Fertility Enhancement Products Thiensville WI

Don’t take melatonin supplements, which people often use to help them sleep. Melatonin can raise prolactin levels, too, and may result in temporary infertility. Read on to learn more information below.

Christine Mary Berg, MD
(414) 352-3100
6425 W Mequon Rd # 112N
Mequon, WI
Specialties
Obstetrics & Gynecology
Gender
Female
Education
Medical School: Med Coll Of Wi, Milwaukee Wi 53226
Graduation Year: 1994

Data Provided by:
Gerald L Vitamvas, MD
(414) 352-3100
12203 Corporate Pkwy
Mequon, WI
Specialties
Obstetrics & Gynecology
Gender
Male
Education
Medical School: Univ Of Ne Coll Of Med, Omaha Ne 68198
Graduation Year: 1975

Data Provided by:
Edward Charles Miller, MD
(262) 241-4584
3926 W Le Mont Blvd
Mequon, WI
Specialties
Obstetrics & Gynecology
Gender
Male
Education
Medical School: Univ Of Ia Coll Of Med, Iowa City Ia 52242
Graduation Year: 1974
Hospital
Hospital: Mercy Hospital Of Janesville, Janesville, Wi
Group Practice: Mercy Women's Health Ctr

Data Provided by:
Janet Goldman
(262) 243-7470
13133 N Port Washington Rd Ste 204
Mequon, WI
Specialty
Obstetrics & Gynecology

Data Provided by:
Janet Beth Goldman, MD
13133 N Port Washington Rd
Mequon, WI
Specialties
Obstetrics & Gynecology
Gender
Female
Education
Medical School: Univ Of Ca, San Francisco, Sch Of Med, San Francisco Ca 94143
Graduation Year: 1993

Data Provided by:
Jessica L Thomason, MD
(262) 242-6680
4914 W Parkview Dr
Mequon, WI
Specialties
Obstetrics & Gynecology
Gender
Female
Education
Medical School: Univ Of Nc At Chapel Hill Sch Of Med, Chapel Hill Nc 27599
Graduation Year: 1974

Data Provided by:
Jeanne M Schroeder, MD
(715) 838-6767
1476 W Mequon Rd
Mequon, WI
Specialties
Obstetrics & Gynecology
Gender
Female
Education
Medical School: Univ Of Wi Med Sch, Madison Wi 53706
Graduation Year: 1978

Data Provided by:
Thomas Alfred Handrich, MD
(414) 352-3100
Thiensville, WI
Specialties
Obstetrics & Gynecology
Gender
Male
Education
Medical School: Univ Of Wi Med Sch, Madison Wi 53706
Graduation Year: 1964

Data Provided by:
Robert R Stumpf
(262) 243-7470
13133 N Port Washington Rd
Mequon, WI
Specialty
Obstetrics & Gynecology

Data Provided by:
Anne M Lipinski
(262) 243-7470
13133 N Port Washington Rd
Mequon, WI
Specialty
Obstetrics & Gynecology

Data Provided by:
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Do's and Dont's for Enhancing Fertility

Provided by: 

By Jacob Teitelbaum, MD

Q I have been trying unsuccessfully to get pregnant for the last two years. What can my husband and I do?

Actually there are a number of things you can do—and certain things you shouldn’t do—to increase your chances of conceiving. First, here’s a list of what you should give up:
• Stop or cut back on drinking coffee. Having more than four cups a day (or quite possibly, any at all) can result in infertility. In fact, some researchers joke that coffee acts as a reasonable form of birth control (I wouldn’t rely on it, though!).
• Stop drinking alcohol, especially if you have trouble ovulating. Even one drink a day can increase infertility by 30 percent; two drinks a day doubles that percentage. The reason? Alcohol increases the hormone prolactin, which inhibits the two hormones necessary for ovulation: FSH and GnRH.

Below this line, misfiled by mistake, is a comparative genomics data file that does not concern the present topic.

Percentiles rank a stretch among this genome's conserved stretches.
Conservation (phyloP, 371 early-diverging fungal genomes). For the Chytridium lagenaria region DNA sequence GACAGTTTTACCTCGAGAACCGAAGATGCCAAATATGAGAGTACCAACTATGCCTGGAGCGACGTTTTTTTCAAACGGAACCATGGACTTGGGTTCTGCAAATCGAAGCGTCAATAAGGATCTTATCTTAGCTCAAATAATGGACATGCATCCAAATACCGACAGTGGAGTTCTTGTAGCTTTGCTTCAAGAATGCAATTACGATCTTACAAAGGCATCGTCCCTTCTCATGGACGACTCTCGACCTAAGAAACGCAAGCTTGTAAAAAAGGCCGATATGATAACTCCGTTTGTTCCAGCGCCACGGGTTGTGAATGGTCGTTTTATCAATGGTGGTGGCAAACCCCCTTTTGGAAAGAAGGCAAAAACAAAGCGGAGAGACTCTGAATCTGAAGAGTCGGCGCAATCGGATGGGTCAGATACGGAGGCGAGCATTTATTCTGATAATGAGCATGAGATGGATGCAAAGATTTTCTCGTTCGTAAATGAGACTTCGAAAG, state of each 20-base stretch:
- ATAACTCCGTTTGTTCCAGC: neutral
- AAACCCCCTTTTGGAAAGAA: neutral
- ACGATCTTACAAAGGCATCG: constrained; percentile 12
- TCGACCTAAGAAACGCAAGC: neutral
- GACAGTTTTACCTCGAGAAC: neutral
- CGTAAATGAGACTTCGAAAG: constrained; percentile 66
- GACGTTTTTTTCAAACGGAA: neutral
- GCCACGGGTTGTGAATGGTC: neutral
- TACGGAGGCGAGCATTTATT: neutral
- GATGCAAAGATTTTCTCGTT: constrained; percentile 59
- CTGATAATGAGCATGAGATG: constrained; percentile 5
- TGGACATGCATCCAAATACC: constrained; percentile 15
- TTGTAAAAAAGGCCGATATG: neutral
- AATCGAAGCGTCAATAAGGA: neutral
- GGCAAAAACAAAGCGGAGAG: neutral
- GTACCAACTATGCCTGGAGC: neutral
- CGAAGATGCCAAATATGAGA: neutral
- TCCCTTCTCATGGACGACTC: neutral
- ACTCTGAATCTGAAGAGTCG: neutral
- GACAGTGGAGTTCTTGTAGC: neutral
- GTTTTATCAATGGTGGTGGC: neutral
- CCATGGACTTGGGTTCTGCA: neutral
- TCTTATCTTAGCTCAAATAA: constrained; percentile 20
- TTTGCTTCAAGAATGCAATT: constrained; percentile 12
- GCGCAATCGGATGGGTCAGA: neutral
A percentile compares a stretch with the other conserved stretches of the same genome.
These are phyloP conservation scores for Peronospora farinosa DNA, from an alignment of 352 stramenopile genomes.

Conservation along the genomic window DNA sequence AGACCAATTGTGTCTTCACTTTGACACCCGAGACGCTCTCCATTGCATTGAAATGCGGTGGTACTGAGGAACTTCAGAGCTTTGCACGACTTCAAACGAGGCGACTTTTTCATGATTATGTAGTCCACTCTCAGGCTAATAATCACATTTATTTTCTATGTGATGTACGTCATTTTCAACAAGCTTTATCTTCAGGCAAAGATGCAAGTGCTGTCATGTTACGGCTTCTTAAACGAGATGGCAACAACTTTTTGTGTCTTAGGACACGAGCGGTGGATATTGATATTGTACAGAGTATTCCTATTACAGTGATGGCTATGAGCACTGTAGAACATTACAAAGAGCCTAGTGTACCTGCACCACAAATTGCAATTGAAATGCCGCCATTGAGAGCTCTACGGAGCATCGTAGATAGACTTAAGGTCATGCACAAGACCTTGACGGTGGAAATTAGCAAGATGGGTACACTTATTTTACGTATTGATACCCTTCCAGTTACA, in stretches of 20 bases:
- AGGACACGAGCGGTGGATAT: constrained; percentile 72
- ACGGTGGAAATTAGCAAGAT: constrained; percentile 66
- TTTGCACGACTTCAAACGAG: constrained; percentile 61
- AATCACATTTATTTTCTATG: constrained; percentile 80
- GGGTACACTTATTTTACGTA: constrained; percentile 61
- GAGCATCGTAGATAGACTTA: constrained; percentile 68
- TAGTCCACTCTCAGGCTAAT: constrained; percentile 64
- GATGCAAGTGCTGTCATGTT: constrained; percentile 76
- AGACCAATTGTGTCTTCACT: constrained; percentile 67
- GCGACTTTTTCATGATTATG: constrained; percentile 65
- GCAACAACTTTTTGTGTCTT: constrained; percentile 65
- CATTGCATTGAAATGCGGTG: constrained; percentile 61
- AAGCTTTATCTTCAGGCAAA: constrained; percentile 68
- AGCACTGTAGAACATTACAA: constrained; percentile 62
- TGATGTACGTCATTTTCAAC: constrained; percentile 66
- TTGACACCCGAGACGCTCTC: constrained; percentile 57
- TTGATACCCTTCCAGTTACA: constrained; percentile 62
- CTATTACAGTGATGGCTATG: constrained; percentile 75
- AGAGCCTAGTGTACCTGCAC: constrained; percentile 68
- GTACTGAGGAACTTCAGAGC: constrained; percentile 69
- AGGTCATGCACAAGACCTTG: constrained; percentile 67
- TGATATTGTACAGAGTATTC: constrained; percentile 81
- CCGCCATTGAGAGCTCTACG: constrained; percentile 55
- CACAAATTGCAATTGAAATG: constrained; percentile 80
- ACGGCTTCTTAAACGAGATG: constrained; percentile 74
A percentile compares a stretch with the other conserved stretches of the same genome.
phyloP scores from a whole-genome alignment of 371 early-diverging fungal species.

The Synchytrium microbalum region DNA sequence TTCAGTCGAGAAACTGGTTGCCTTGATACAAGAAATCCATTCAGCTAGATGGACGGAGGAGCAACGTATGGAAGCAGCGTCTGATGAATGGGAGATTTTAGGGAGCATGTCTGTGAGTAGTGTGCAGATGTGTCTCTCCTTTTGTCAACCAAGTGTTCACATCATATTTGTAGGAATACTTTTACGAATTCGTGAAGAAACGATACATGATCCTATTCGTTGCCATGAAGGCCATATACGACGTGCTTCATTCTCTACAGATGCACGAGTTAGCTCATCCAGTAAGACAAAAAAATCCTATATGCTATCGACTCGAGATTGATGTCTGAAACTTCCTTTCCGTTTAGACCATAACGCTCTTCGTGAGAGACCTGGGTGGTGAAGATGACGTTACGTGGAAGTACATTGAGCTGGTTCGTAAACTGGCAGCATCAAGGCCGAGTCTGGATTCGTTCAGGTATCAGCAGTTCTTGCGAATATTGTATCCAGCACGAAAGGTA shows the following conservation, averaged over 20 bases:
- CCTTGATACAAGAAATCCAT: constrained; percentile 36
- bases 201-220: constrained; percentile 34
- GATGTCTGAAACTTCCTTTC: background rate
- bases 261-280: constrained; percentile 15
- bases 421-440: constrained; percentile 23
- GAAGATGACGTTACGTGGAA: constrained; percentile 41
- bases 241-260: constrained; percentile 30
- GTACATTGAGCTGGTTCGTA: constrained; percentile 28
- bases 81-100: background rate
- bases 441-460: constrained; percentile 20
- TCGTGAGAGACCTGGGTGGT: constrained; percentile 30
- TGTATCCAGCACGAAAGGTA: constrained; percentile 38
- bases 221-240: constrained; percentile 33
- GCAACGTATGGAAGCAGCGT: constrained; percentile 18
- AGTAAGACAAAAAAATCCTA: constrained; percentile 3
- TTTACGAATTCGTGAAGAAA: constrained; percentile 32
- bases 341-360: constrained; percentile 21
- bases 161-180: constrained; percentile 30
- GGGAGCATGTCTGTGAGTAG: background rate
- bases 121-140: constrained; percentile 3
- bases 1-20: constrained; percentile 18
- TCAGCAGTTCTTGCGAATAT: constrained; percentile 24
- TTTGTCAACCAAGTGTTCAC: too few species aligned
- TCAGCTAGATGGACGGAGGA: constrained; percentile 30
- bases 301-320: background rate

• Don’t take melatonin supplements, which people often use to help them sleep. Melatonin can raise prolactin levels, too, and may result in temporary infertility.
• If you douche, stop. A recent study suggests that douching can also temporarily decrease the probability of getting pregnant by about 30 percent.
• Watch your vitamin C intake. If you are taking 1,000 mg a day or more, decrease that to 500 mg a day.
• Give up caffeinated sodas—even one a day can decrease your ability to conceive by 50 percent.
So what can you do to get pregnant?
• Take vitamins. Start with a good multivitamin with folate and magnesium. Add extra vitamin B6 (approximately 50 mg daily). This is especially helpful if you have irregular—or no—periods.
• Be sure your iron levels are adequate. A blood test (a ferritin level combined with an iron level and iron binding capacity) will tell you this. Although a ferritin level of 9 shows you have enough iron to prevent anemia, you can be infertile with ferritin levels that are less than 40 ng per ml. In a study of women with infertility who had ferritin levels less than 40, half of them quickly became pregnant when put on iron supplements.
• Get your thyroid levels checked. Even if they test within the normal range, if you have a tendency to be constipated, intolerant to cold, have dry skin or thinning hair, and your temperature hovers around 98.2 degrees or less, there’s a good chance that your thyroid is slightly underactive.
What about your husband? Research suggests that sperm counts are dropping throughout the industrialized world. There’s a good possibility this is coming from chemicals, especially pesticides, which mimic estrogen effects in the body. In many countries this has become an area of major concern. It’s interesting to note that, according to studies, sperm counts of organic farmers have increased, whereas farmers using pesticides have seen a decrease in theirs. Much like for women, men should refrain from using melatonin and stop drinking alcohol. If your husband takes any blood pressure or cholesterol medicine, have him talk to his doctor. Medications such as ver...

Author: Jacob Teitelbaum, MD

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